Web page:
"I became politically engaged after the 2008 election," Rebecca told me. "I used to only vote in Presidential elections and local elections that were of interest to me. In January of 2008 I saw Barack Obama give a speech and I was really wowed. He is quite a gifted speaker." She admits that she "liked what he was saying, but some things were just a little off."
She started listening to Rush Limbaugh and Glenn Beck again, wanting to hear what this Obama fellow was really about. But beyond that, she didn't engage in activism - she just showed up to vote for McCain, despite what she considered his "progressivism."
"Obama got elected. Then Obamacare was rammed through. I was appalled. I couldn't believe the shady way such important legislation was passed," Rebecca said. "I have some like-minded mommy friends and I got together with them. I joined our local 9/12 Project, and As A Mom and the TEA Party of Tampa Bay."
..."2010 was a real turning point for me. I watched the midterm election results as we won the House with some good, solid conservatives and I felt so proud and accomplished. I felt like we - the TEA Party, my mommy friends, ME - we had made a difference," Rebecca said. "We were helping to put our country back on the right path, and return to the ideals of our founders."
"Then came 2011," Rebecca says, and her mood clouds. "It felt like every time I turned around, John Boehner and Mitch McConnell were selling us out, hanging our Tea Party freshmen out to dry, and doing it for no apparent reason."
...So, Rebecca, about Mitt: why not Romney this time?
"I don't trust him, and I don't think he can win. He is utterly unaware of how offensive his disconnect with the average American is. He drops $10K bets like it's nothing. He thinks $342,000 isn't very much to make in a year," Rebecca
"Oh, and he invented Obamacare."
"I see a Romney nomination causing Tea Partiers like me to tune out. We are already disheartened by the congressional leadership. Romney will be the final nail in the coffin. He is completely uninspiring, and is everything we have been working so hard to defeat within the GOP," Rebecca said. "Don't even get me started on that Bain Capital picture. Ugh. There is no way he can win. And I don't want to have to defend him while he tries."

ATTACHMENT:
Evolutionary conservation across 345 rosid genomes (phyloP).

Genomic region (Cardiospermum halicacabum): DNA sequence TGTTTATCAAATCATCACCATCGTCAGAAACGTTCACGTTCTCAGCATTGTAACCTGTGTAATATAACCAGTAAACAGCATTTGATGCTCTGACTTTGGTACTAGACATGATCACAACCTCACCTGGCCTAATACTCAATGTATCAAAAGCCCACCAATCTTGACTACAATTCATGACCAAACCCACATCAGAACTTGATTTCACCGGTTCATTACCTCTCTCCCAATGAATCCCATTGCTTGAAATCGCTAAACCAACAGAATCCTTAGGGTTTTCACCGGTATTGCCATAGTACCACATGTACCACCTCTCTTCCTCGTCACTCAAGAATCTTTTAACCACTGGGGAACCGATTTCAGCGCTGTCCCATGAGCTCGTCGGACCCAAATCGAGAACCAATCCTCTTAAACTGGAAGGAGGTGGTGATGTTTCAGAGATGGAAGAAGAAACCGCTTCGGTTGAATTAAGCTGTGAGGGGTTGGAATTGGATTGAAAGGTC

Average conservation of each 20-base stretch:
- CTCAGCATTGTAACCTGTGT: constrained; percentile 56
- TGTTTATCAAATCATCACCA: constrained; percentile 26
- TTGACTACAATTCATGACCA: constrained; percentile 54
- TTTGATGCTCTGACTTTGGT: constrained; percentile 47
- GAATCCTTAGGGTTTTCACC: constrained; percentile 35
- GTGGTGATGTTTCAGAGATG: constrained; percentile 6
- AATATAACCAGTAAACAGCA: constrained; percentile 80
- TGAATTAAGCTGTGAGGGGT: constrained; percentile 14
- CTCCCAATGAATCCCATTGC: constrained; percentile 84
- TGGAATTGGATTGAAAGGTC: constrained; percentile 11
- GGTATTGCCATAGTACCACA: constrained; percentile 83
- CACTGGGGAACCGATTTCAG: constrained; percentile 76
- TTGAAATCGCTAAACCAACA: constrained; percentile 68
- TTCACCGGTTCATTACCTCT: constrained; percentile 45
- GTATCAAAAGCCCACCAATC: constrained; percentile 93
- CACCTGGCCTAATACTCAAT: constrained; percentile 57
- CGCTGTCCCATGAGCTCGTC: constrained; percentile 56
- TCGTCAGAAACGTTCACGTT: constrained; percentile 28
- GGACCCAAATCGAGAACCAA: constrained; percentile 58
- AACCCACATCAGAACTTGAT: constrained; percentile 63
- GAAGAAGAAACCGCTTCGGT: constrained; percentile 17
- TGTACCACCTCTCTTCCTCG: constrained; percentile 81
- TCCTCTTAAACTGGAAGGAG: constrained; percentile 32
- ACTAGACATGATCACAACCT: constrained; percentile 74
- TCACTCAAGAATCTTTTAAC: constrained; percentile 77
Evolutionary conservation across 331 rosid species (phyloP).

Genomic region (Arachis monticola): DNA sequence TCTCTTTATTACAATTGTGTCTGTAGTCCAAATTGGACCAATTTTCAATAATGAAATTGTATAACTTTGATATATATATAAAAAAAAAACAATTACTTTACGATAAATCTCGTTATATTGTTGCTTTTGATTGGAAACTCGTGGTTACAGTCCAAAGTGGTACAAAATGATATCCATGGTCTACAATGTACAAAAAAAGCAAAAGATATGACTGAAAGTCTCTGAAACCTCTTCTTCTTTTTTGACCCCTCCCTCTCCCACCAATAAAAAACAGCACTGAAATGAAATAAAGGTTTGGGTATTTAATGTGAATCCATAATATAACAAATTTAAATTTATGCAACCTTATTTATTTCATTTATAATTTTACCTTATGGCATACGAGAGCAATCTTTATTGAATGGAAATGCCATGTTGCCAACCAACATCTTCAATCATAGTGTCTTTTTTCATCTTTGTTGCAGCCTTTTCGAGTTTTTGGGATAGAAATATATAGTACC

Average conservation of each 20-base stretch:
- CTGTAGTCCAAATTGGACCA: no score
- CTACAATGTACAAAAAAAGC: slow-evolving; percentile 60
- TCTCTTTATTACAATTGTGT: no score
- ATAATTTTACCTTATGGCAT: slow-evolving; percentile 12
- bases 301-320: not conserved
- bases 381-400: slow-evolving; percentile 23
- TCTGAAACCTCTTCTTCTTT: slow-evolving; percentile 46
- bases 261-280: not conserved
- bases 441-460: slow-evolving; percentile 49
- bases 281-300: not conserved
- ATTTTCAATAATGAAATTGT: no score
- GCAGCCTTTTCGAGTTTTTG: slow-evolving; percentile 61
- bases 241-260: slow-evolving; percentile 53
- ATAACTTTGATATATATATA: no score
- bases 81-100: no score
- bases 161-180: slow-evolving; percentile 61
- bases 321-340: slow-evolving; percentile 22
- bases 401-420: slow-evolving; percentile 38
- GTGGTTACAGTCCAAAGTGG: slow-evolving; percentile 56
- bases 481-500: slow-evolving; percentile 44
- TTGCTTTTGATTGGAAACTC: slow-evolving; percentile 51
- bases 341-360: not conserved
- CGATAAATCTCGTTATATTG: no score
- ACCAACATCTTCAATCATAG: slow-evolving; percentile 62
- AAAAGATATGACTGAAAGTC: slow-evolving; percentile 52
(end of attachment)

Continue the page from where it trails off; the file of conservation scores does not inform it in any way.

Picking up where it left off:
"What is the point in becoming educated on candidates and politics, arguing with my friends, taking the time away from my family - to end up with the guy McCain can't even look in the eye. Why bother?" Rebecca says. "Obviously the "establishment" has already decided it's Romney's turn, and to hell with what we want. I feel like I'm being patted on the head and told "Now go vote for Romney like a good little girl. We know what's best."... I don't even do that to my 3-year-old. It's insulting. It doesn't make me want to campaign for him."
This is what we face this year. Judging from what I've seen at various other forums, I haven't seen the intense level of negativity toward Romney as a GOP candidate. McLame didn't even come close to generating it in 2008. Sure, Mitt could try the "pick a conservative" for VP trick, but I don't think people will settle for a consellation prize this year, especially after Mitt's shenanigans.
RELATED: Jeffrey Lord writes another great piece: Newt Battles Mush from the Wimps.
To borrow a famous Reagan phrase: "Well, there they go again."
Somewhere an exasperated Gipper is doubtless shaking his head.
The war between conservatives and the Republican Establishment -- and make no mistake, this is a war -- is on once more.
The people who brought the GOP losing candidates from Dewey to Dole are at it again.
Last week's assault on Newt Gingrich -- with various Romney supporters seriously and deceptively trying to tell unwitting voters that Gingrich was never really a real Reagan ally -- in reality has nothing to do with Newt Gingrich at all.
Read the rest...